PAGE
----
Interview conducted by Ms. Nozizwe Ntesang, hearing the views of young Batswana on Education in their country (Botswana).
My name is Mmathapelo Marumo. I am a young woman who just recently turned 19. I’m a media studies student at the University of Botswana, and I will be starting my second year this coming August. I’m also currently freelancing at the local newspaper, Sunday Standard.
How would you describe the education system in Botswana?At the moment, I would say the education system is slightly above average at best. It seems as though most schools, particularly government schools, only ever do as much is necessary. For example (and I can only speak for myself and the people I went to high school with) at my high school, we focused way too much on European and American history. When it came to Setswana and Bantu cultural history, and African history in general, we barely scratched the surface. As a result, I finished high school with an inadequate amount of knowledge on my own people’s history. Also, I wasn’t exposed to many government school kids back then (mostly because of the “anti-rich kid” mentality that other students had towards you when they found out you went to a school like the one I went to), but when I got to university I was able to expand my social circle a little bit. I found that most of the students can barely construct coherent sentences in English. That’s a huge problem. English is a national language, so teaching school children English is just as important as teaching them Setswana. What happens when they come to university and they choose to study a course in the humanities faculty? Languages are a big part of many humanities courses. And I see many government school children struggling with Basic English courses because of the lack of care taken towards the language in high school. Now, my next point is going to get a bit personal, but I think it is important nonetheless. The education system in Botswana focuses far too much on arithmetic and science related subjects. I, personally, am a creative thinker, not a logical thinker. But there aren’t many opportunities for people like me. Partly because the older generation seems to think being a lawyer, doctor or engineer are the only careers you can pursue successfully, and also because schools don’t focus enough on creative subjects. I struggled all throughout primary and high school with all the math and science subjects, and I had no alternative choices because schools don’t offer creative subjects. I understand the importance of teaching basic math and science to all students, but I’ve always felt that the same needs to be done with self-expressive subjects. Art, music and drama related subjects need to be incorporated into the syllabi in schools, so students like me, who felt like they had no future because they couldn’t remember the structure of a plant, can still hold onto hope with the creative subjects. That also brings into play the need to create more career opportunities in these fields, but that’s another topic for another discussion.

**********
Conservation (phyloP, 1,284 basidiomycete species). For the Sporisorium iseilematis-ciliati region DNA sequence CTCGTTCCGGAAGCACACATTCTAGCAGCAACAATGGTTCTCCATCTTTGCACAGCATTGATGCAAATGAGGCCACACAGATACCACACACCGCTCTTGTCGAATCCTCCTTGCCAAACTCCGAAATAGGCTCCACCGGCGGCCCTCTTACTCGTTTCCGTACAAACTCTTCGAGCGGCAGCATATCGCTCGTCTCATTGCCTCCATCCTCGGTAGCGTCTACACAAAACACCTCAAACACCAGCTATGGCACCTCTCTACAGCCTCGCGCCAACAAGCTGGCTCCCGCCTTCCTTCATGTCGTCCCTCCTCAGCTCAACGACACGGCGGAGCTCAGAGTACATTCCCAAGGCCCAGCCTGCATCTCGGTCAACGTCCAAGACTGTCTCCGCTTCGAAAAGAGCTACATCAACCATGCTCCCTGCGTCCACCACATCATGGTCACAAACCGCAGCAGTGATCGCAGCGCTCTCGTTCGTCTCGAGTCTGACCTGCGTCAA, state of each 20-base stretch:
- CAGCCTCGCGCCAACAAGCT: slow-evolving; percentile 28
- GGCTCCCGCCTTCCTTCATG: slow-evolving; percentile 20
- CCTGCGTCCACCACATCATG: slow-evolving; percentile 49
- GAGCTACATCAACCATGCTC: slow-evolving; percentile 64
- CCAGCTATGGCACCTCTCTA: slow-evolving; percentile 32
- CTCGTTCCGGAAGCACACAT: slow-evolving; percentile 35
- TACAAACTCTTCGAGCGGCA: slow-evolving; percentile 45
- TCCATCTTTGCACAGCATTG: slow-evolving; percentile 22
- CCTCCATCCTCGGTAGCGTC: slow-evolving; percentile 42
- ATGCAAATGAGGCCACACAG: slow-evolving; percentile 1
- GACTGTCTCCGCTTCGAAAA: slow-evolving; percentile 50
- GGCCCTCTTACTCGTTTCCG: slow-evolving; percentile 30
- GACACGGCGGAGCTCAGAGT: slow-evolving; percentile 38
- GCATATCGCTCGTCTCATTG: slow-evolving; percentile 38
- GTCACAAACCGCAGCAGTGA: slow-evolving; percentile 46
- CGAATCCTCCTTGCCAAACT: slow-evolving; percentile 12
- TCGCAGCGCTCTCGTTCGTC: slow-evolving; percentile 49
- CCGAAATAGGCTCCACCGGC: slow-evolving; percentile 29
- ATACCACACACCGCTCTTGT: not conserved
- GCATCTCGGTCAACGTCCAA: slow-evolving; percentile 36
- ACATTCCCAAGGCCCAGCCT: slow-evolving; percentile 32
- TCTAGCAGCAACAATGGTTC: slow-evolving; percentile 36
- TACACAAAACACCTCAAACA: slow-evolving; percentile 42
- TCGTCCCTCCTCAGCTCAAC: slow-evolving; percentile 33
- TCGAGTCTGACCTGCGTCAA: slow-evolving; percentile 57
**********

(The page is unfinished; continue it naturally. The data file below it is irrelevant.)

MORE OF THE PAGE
As a young person, how has the aforementioned system benefited you? And if not, please elaborate.I suppose because I grew up in an upper middle class family, my parents could afford to put me through some of the best schools in the country (my family moved around quite a lot when I was younger, so I’ve actually attended 3 different primary schools). I went to private schools that worked with systems that function slightly better than government schools, so I was better off than others. However, the only reason I have access to further education (in the sense that I can go home and do my own research on a topic) is because my family is set in terms of our financial situation. I own 2 smartphones and a laptop, we have 3 TVs and access to DSTV, we have a study full of books and encyclopedias, and we have 2 shared computers at home and a decent Wi-Fi connection. I have access knowledge and information outside of what is taught to me at school. So I have always been able to do my own research on any and everything. Someone who goes to a government school but still has access to the same luxuries as me, can also more or less help themselves with furthering their knowledge in a way that the school system can’t. A person who grew up in a less financially well off family and went to a poor government school is not as lucky as me. In a nutshell, the system has benefited me, but my parents’ money benefited me even more.
If any improvements are needed, what are they & how do you suggest the youth can implement them?As much as the responsibility lies in us as the youth to make a change, we’re also going to need help from the older generations. We need to speak out and voice our opinions, and still ensure that our words aren’t falling on deaf ears. We need to get other members of the youth involved, get our parents on board, and bring these matters forth to our Minister of Education and Skills Development. Of course, before all this can happen, we, the youth, need to begin actually discussing amongst ourselves. No progress can begin until everyone gets talking.
The statements, comments, or opinions expressed through the use of IGNITE THE YOUTH are those of their respective authors, who are solely responsible for them, and do not necessarily represent the views held by the entire society of IGNITE THE YOUTH.